Study Abroad Blogger Maya Friedman: Post #3

Everybody knows “the day” where Ann Arbor becomes unseasonably warm and all of the sudden you realize that your fellow classmates aren’t the only people that go to your school.  People appear in numbers greater than you imagined went to Michigan and you find yourself wondering where they all came from.  Paris, in this regard, is no different.  It may be on a different continent and in a different time zone, but when spring hits Paris, the two million Parisians that populate this city all come out of the woodwork and scatter themselves around the cafes, grassy knolls, and sidewalks. Every open spot of grass is a coveted spot, and you better watch over it like a hawk.

Paris in the springtime also means the metro begins to get muggy and crowded and is even more of a drudge than usual. Walking down out of the beautiful sun into the dark metro is almost a sin and, upon returning to ground level, you promise yourself you are going to walk more and never return to the Paris underground again. However, upon first coming to Paris, I was enthralled with the cleanliness and ease at which I could use the metro, especially after mastering the New York City subway – which is no simple feat. After the last couple months, the newness has worn off, and I have finally decided to get a Vélib pass, Paris’s bike share system.

After many attempts to implement a bike share system in New York, the city is still trying to issue a request for proposals. In this regard, Paris is way ahead of the game. Women in heels, suits, and dresses and men dressed to the nines are biking alongside old men and young teenagers alike. There is no limit to the different kinds of specimens biking.  Some people appear to be training for the Tour de France and some people appear to have never ridden a bike in their lives.  Using the Vélib has been an unmatchable opportunity to see Paris in a way that the metro doesn’t permit.  The system is not flawless, however.  I have been cut no slack from Parisians for riding the wrong way on a one-way street and have encountered many a time where I can find no open stations for my bike. Even with these frustrations, I feel proud to have tackled the many different modes of Parisian transportation.  Another small step for Maya-kind in my Parisian adaptation.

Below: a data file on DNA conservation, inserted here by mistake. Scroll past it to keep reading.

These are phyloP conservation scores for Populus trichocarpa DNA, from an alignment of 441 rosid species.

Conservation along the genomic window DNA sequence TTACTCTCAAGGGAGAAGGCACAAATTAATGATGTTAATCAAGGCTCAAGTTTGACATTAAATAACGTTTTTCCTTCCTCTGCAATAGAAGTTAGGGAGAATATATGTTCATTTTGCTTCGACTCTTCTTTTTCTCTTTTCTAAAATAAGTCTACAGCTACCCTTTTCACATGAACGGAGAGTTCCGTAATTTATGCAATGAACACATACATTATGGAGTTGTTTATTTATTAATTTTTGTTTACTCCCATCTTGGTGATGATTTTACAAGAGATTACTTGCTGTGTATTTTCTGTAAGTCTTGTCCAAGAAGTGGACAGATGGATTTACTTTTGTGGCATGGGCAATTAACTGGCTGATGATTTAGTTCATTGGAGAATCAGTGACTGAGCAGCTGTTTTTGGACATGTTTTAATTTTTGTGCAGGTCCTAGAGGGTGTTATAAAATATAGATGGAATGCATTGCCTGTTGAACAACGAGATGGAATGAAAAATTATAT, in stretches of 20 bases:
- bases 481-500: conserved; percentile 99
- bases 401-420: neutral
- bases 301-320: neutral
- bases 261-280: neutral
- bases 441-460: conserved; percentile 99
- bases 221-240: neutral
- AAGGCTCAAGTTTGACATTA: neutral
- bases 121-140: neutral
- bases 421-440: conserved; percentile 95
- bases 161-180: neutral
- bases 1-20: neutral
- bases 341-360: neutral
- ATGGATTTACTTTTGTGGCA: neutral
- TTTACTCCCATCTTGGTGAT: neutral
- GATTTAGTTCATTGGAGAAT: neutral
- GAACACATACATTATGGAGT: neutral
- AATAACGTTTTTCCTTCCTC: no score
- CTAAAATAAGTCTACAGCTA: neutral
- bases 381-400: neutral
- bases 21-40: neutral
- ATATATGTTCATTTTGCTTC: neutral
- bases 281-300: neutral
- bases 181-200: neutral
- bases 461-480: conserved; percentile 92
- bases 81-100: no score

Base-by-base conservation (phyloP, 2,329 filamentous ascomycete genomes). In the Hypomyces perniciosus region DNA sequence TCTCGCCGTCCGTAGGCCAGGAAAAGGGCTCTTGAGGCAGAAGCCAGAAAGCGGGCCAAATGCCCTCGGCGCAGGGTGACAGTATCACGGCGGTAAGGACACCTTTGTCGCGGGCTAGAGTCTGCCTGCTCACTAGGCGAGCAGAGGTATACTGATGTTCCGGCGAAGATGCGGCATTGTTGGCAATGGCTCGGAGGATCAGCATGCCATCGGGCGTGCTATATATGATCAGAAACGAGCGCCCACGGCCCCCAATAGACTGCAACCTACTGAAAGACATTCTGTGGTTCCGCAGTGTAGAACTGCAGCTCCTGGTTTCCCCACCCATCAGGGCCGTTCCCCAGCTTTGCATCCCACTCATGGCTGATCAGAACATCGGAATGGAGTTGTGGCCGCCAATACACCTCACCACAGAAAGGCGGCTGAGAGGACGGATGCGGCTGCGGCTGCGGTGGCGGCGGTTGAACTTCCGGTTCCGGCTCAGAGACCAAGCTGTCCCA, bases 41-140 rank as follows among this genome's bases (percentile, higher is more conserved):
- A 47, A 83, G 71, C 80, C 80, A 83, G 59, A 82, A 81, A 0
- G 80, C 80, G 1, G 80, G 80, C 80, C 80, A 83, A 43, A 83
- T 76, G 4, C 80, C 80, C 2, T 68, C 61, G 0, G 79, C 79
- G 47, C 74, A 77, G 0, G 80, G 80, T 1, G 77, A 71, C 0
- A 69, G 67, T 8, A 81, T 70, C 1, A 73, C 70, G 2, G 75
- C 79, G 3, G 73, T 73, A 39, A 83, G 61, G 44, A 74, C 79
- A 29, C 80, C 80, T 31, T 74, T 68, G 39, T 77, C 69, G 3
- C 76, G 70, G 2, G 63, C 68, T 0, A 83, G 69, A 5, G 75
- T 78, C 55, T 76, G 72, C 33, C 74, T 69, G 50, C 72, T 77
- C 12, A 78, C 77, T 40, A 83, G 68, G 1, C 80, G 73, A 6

With my newfound bike freedom, missing the last train, which is always a constant worry during the weekends, is no longer an issue. In celebration of the warm weather, in which I can happily bike, my friends and I went to our first concert in Paris to see (drum roll please), the Shins! One of my favorite American bands in one of my favorite foreign cities…what could be more perfect? The concert was at a small venue called the Bataclan, which offered a grungy appearance and gave you all of the comforts of seeing a small garage band concert.  Getting there early enough to be right up close to the stage, my friends and I sat in anticipation, hearing more English than usual being spoken, but still in a mostly French populated crowd. After waiting through the opening band’s prelude to the Shins, the crowd suddenly got quiet and out strolled James Mercer accompanied by the rest of the band.  While in an American concert I would’ve been pushed, shoved, punched, and had my hair pulled all so some girls behind me could go to “meet their friend” in the front row, the crowd was extremely reserved.  When my friends even made the slightest attempt to push through the crowd to be closer to the stage, they were brutally yelled at by a man who made it clear this practice was not acceptable at concerts in Paris. Furthermore, I was surprised to hear no screaming professions of “I love you, James Mercer” or rather “Je t’aime James Mercer” and none of the audience was singing or dancing along. While my excitement was clearly written all over my face and could be seen through my body language I was one of a few in the crowd.  While I must admit that this was my first big concert in a foreign country, I was truly surprised to see how different the audience reacted to the band’s performance.  Would the audience have reacted differently if there was a French artist on stage? I guess I will have to do the research myself during my next concert.

Fingers crossed the weather stays warm and the Parisians continue to eat their croque monsieurs and side salads in the cafes and I am not too sore to continue my Parisian adventures after all of my biking.

 

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